Monthly Archives: February 2013

What Others Are Saying Right Now About Real-Time Marketing

The Oscars have spurred a lot of intense commentary about real-time marketing, pro and con. Here are some of the links I’ve gathered; will add more as they become available.

Five Fast Truths About Real-Time Marketing (opinion piece by Ian Schafer, of Deep Focus)

When Did Twitter Grow Up? (Ad Age)

Most Oscars Real-Time Marketing Falls Flat (Digiday)

Oreo Tries Super Bowl Tweet Strategy at the Oscars (Adweek)

How the Marketing Community Lost Last Night #OscarsRTM (by David Armano, who created the hashtag)

I’m not sure who is behind the “Real-Time Marketing Sucks” Tumblr that was set up last night, but you can see some examples of Oscars real-time marketing here.

Update (2/26/13)

Time for Real Introspection on Real-Time Marketing (by Scott Monty of Ford)

The Script of Improv: What Is (and Isn’t) Real-Time Marketing (by Rohit Bhargava)

Not Every Major Cultural Moment Deserves an Immediate Response (by Sarah Hofstetter of 360i, the agency behind Oreo’s Super Bowl tweet)

 

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Did Oreo Create a Monster?

What a difference a few weeks makes.

At the start of this month, the ad industry was falling all over itself to laud Oreo for its real-time marketing moment during the Super Bowl power outage. When the brand posted a picture of an Oreo with a sassy comment, it was as if the collective lights went ON among the marketing community:

“Real time is hot!”

“Real-time is the answer!”

“I need some real-time, stat!”

And then came the Oscars. And we saw, unfortunately, what happens when brands try too hard to jump on a trend. Most of the marketing I saw posted on Twitter during the Oscars was content that was already developed, “canned” so to speak, or simply deployed at an opportune moment. Only a few marketers took it to the next level, developing creative that was actually timed to what was going on during the telecast.

A hashtag set up by Edelman Digital exec David Armano to track the Oscars real-time marketing, #OscarsRTM, saw discussion quickly change from a few industry intelligentsia talking about the pros and cons of real-time marketing (myself included) to a mass of naysayers eager to bash everything they saw. To be sure, there were a lot of hamfisted attempts at being “relevant.” But the negative reaction will no doubt send many brands and their agencies back to square one when it comes to using real-time marketing. Some will probably not return, and deem the concept a flash in the pan. This couldn’t be further from the truth; there is so much to  be learned about what it means to be responsive, reactive and relevant, for brands. As I tweeted yesterday during the aftermath of the Oscars,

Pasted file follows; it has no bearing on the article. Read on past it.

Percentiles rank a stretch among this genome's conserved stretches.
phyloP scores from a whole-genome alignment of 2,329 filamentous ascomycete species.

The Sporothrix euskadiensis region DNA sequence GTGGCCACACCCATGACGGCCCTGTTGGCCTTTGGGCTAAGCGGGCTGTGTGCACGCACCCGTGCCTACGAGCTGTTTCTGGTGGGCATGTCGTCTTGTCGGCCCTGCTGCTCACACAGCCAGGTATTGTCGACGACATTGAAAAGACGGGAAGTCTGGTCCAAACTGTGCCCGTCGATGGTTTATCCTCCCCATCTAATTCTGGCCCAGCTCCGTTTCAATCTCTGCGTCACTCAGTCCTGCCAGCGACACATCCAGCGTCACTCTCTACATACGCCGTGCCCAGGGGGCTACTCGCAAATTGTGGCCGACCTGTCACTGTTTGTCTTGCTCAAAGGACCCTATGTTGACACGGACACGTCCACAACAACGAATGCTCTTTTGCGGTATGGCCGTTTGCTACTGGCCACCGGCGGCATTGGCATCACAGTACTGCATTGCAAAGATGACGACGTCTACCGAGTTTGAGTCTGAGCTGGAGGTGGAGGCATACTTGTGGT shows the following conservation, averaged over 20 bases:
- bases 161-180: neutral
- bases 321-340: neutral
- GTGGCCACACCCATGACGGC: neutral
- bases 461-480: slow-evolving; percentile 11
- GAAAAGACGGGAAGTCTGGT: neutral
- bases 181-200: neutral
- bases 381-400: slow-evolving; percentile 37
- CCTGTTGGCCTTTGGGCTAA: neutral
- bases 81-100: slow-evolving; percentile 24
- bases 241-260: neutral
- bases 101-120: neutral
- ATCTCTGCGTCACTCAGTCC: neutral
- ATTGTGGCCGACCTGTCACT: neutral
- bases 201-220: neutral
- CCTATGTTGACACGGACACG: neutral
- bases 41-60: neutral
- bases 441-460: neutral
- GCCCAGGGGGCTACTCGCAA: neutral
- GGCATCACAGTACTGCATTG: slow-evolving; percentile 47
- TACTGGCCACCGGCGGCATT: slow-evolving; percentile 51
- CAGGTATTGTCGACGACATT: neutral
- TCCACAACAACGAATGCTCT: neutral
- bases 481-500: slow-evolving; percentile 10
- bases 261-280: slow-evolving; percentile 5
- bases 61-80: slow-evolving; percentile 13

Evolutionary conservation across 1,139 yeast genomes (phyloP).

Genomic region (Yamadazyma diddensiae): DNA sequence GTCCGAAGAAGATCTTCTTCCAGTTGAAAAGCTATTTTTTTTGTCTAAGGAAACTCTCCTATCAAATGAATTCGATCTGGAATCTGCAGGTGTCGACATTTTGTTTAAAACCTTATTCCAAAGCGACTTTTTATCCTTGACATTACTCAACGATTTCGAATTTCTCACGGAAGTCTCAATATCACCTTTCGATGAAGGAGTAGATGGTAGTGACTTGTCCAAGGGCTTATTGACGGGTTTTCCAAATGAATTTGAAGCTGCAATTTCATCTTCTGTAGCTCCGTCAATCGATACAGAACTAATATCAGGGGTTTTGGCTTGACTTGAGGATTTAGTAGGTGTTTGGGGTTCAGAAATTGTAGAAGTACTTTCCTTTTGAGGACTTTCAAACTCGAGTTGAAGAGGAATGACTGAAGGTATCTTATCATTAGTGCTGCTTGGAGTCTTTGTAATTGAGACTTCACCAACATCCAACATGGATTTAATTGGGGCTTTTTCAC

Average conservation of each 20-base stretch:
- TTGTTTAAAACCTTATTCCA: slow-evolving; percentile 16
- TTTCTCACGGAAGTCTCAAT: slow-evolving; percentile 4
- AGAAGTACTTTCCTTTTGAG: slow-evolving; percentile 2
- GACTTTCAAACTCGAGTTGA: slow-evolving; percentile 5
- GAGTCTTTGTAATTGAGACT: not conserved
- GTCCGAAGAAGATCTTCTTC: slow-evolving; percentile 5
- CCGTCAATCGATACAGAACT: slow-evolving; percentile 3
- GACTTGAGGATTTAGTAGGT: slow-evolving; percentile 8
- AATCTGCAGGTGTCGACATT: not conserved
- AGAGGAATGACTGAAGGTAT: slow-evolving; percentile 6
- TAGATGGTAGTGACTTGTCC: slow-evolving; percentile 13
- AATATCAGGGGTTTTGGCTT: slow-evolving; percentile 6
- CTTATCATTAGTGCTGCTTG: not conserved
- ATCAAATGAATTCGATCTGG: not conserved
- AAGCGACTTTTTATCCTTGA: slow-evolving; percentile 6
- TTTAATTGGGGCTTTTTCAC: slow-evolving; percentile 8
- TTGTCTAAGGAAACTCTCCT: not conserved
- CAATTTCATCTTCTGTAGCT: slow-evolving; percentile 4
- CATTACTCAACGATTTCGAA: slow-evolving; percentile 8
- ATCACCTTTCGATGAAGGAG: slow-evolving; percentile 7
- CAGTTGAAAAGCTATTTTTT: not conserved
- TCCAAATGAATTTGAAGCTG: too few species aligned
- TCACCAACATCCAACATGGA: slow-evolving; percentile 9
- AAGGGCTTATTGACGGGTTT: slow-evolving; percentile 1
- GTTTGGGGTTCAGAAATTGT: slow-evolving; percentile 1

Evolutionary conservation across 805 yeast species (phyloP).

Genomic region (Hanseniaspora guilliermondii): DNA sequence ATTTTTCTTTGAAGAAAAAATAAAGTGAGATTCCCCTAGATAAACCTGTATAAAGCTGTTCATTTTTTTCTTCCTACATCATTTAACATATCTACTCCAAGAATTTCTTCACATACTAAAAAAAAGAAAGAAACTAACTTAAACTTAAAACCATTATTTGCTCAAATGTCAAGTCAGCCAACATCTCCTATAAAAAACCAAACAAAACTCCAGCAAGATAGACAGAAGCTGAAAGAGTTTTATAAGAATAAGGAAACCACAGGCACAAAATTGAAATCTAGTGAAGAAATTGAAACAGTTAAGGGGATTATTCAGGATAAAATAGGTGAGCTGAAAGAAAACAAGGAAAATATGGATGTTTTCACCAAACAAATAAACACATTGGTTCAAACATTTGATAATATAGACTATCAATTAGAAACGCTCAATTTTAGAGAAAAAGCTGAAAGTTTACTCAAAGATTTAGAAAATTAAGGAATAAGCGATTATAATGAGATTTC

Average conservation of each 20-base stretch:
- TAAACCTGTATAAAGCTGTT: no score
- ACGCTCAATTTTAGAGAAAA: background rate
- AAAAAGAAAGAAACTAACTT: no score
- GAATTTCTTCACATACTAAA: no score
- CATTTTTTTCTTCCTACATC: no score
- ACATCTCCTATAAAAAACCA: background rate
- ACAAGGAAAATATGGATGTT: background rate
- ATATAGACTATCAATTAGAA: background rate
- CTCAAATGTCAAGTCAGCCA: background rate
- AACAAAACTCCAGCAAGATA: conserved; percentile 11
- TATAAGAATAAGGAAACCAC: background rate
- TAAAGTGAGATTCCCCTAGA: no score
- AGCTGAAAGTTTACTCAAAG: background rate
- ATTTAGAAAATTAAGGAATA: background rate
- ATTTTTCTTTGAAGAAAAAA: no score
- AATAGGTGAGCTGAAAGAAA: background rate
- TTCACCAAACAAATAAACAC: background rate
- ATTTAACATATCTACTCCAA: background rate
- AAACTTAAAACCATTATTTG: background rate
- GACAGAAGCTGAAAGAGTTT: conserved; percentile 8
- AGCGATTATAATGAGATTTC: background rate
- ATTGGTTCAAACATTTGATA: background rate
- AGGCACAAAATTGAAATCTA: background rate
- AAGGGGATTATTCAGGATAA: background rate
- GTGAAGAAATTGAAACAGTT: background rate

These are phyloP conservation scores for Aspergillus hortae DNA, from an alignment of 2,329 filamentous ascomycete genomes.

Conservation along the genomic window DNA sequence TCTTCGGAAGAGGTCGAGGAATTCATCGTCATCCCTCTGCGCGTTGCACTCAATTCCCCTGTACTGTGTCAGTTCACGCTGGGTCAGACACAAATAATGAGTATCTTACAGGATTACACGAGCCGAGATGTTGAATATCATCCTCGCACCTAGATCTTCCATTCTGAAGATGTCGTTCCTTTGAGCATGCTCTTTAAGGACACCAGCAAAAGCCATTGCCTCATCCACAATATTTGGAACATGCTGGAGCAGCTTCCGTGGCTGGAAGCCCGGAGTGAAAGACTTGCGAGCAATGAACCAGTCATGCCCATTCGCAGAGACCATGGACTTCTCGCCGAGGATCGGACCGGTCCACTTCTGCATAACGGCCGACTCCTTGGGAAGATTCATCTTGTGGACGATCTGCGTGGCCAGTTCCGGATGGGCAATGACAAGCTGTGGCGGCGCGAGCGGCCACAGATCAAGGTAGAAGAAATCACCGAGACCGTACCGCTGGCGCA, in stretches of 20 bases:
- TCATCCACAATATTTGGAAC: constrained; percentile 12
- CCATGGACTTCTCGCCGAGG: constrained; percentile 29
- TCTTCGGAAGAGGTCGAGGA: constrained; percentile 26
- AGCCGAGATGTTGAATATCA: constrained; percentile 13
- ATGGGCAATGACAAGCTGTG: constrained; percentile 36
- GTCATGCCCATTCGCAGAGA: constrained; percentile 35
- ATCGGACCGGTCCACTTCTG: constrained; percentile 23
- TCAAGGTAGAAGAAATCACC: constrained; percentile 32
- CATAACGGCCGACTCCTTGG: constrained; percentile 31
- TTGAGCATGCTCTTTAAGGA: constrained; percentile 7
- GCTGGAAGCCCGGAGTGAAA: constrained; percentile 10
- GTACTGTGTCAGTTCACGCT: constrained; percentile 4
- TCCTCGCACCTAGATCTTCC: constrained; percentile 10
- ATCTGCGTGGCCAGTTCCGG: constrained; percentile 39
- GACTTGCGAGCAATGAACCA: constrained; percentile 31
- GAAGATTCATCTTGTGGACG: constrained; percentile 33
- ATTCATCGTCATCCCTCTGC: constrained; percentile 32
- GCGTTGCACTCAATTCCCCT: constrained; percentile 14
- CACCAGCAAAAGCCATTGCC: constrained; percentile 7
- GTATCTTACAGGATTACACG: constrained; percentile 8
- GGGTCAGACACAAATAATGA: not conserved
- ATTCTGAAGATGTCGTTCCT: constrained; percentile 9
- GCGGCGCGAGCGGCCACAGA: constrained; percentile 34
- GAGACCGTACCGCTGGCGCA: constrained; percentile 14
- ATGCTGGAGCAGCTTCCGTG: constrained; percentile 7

Advertisers Get Real (Time) For the Super Bowl

Nothing like a little power outage to get advertisers’ creative juices going, and boy, did they ever take advantage.

Marketers ranging from Oreo to Tide posted tweets and status updates on Facebook, delivering catchy responses to the unusual situation.

Ever since Oreo conducted its “Daily Twist” campaign last year, I had been waiting for the brand to come up with something else in the real-time realm. When the blackout happened, Oreo and its digital agency, 360i, quickly came up with a four-word tweet and an image, and posted it to the Oreo Twitter account.

The quick response happened because Oreo and 360i had planned ahead and gathered a team of agency and brand marketers to “listen to and optimize the chatter on the Internet,” 360i’s president, Sarah Hofstetter, told the Wall Street Journal’s Speakeasy blog.

In another example, Tide and its agency, Digitas, posted a tweet and an image with the words “We can’t get your blackout but we can get your stains out.”

Other brands such as Walgreens sent out timely tweets but didn’t take the time to develop new creative. But after seeing the creative executions from Tide and Oreo, merely tweeting a few words in response to a situation now seems too easy. These brands have stepped up the game, and the response to the tweets shows that people appreciate the effort. The Oreo tweet was retweeted more than 15,000 times as of this morning, while the Tide tweet has shown less traction, with 1,300 retweets. For what it’s worth, Oreo’s post went up three minutes before Tide’s did. First mover advantage?

Expect more marketers to take steps to shorten the creative development process to better take advantage of a moment. For Oreo and Tide, a 34-minute blackout gave them an opportunity to deliver a message that was relevant both to the brand and to the situation. And they got a lot of free publicity to boot – neither one bought an ad on Twitter to promote their blackout-themed tweets; they simply let the Twitter community — and a lot of journalists — do the work.